FALLEN THIEF

Separated at birth, 11-year-old Mira and her twin brother, Kay, were reunited in Robin’s Hidden Scales (2019) and discovered their true heritage as merrows—a supposedly extinct magical race with a special connection to water. Their continued existence is a secret protected by the Empress of the Sea and her merrow enforcers, called Shadowveils. TheShadowveils battled the twins and their allies, an attack that failed but left the siblings’ friends and mentors, Aristide and Alexandra, in an endless “everlock” sleep. Now, a storyteller’s tales provide the clue to a cure: A sorcerer who misused his skills was cursed and transformed into Grimmir, a fearsome sea monster with golden horns that have healing powers. The merrow twins learn that a vial of the sorcerer’s blood can break Grimmir’s curse, so—thanks to Kay’s newfound ability to make magic portals—they find the vial and journey underwater to the sea monster’s haunt in the shipwreck-strewn Myrkness Trench. Even if they can get his aid, the twins must also escape capture by the Empress of the Sea before they can help their friends. Readers will probably want to read Book 1 first, but in her sequel, Robin offers well-integrated exposition for orientation. She continues to provide a colorful fantasy culture with its puppet shows, town markets, storytelling, and science, as seen in Mira’s festival costume as a clockmaker’s apprentice, a “gearspinner” with a stopwatch necklace. The more mundane context of friendships, rivalries with schoolchildren, and family life helps balance magical elements like lore and the twins’ blossoming powers. Effective pacing and vivid action scenes add excitement.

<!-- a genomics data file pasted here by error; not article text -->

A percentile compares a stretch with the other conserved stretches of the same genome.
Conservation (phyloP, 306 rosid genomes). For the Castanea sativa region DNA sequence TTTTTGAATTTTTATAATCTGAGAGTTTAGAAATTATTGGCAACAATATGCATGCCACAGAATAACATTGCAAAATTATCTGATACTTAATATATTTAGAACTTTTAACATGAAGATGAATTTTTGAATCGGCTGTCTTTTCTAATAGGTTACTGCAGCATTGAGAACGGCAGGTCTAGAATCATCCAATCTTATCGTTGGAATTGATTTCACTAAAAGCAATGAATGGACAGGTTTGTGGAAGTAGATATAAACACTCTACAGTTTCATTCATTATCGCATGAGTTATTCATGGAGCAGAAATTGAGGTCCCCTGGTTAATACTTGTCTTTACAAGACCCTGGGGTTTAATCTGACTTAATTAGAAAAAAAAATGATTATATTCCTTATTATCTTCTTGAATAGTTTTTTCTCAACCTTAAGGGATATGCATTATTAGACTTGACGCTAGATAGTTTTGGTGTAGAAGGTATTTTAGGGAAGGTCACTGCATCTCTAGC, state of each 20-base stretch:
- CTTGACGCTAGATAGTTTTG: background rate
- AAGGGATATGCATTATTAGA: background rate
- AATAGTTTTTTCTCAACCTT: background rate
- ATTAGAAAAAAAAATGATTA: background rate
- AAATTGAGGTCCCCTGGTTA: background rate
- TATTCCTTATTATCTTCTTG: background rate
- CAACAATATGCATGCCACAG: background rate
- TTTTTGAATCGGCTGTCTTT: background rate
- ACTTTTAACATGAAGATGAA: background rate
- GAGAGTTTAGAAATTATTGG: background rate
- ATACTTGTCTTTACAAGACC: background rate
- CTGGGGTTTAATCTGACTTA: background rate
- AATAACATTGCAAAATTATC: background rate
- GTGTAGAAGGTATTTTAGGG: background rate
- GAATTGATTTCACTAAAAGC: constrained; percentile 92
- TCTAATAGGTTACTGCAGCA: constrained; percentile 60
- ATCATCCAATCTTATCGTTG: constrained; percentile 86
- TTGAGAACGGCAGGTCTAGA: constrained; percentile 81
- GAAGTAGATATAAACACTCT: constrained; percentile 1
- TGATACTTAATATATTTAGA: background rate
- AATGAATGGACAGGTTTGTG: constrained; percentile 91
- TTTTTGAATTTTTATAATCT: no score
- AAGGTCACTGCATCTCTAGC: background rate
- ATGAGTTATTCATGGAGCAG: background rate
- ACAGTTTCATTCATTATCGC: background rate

FALLEN THIEF
Separated at birth, 11-year-old Mira and her twin brother, Kay, were reunited in Robin’s Hidden Scales (2019) and discovered their true heritage as merrows—a supposedly extinct magical race with a special connection to water. Their continued existence is a secret protected by the Empress of the Sea and her merrow enforcers, called Shadowveils. TheShadowveils battled the twins and their allies, an attack that failed but left the siblings’ friends and mentors, Aristide and Alexandra, in an endless “everlock” sleep. Now, a storyteller’s tales provide the clue to a cure: A sorcerer who misused his skills was cursed and transformed into Grimmir, a fearsome sea monster with golden horns that have healing powers. The merrow twins learn that a vial of the sorcerer’s blood can break Grimmir’s curse, so—thanks to Kay’s newfound ability to make magic portals—they find the vial and journey underwater to the sea monster’s haunt in the shipwreck-strewn Myrkness Trench. Even if they can get his aid, the twins must also escape capture by the Empress of the Sea before they can help their friends. Readers will probably want to read Book 1 first, but in her sequel, Robin offers well-integrated exposition for orientation. She continues to provide a colorful fantasy culture with its puppet shows, town markets, storytelling, and science, as seen in Mira’s festival costume as a clockmaker’s apprentice, a “gearspinner” with a stopwatch necklace. The more mundane context of friendships, rivalries with schoolchildren, and family life helps balance magical elements like lore and the twins’ blossoming powers. Effective pacing and vivid action scenes add excitement.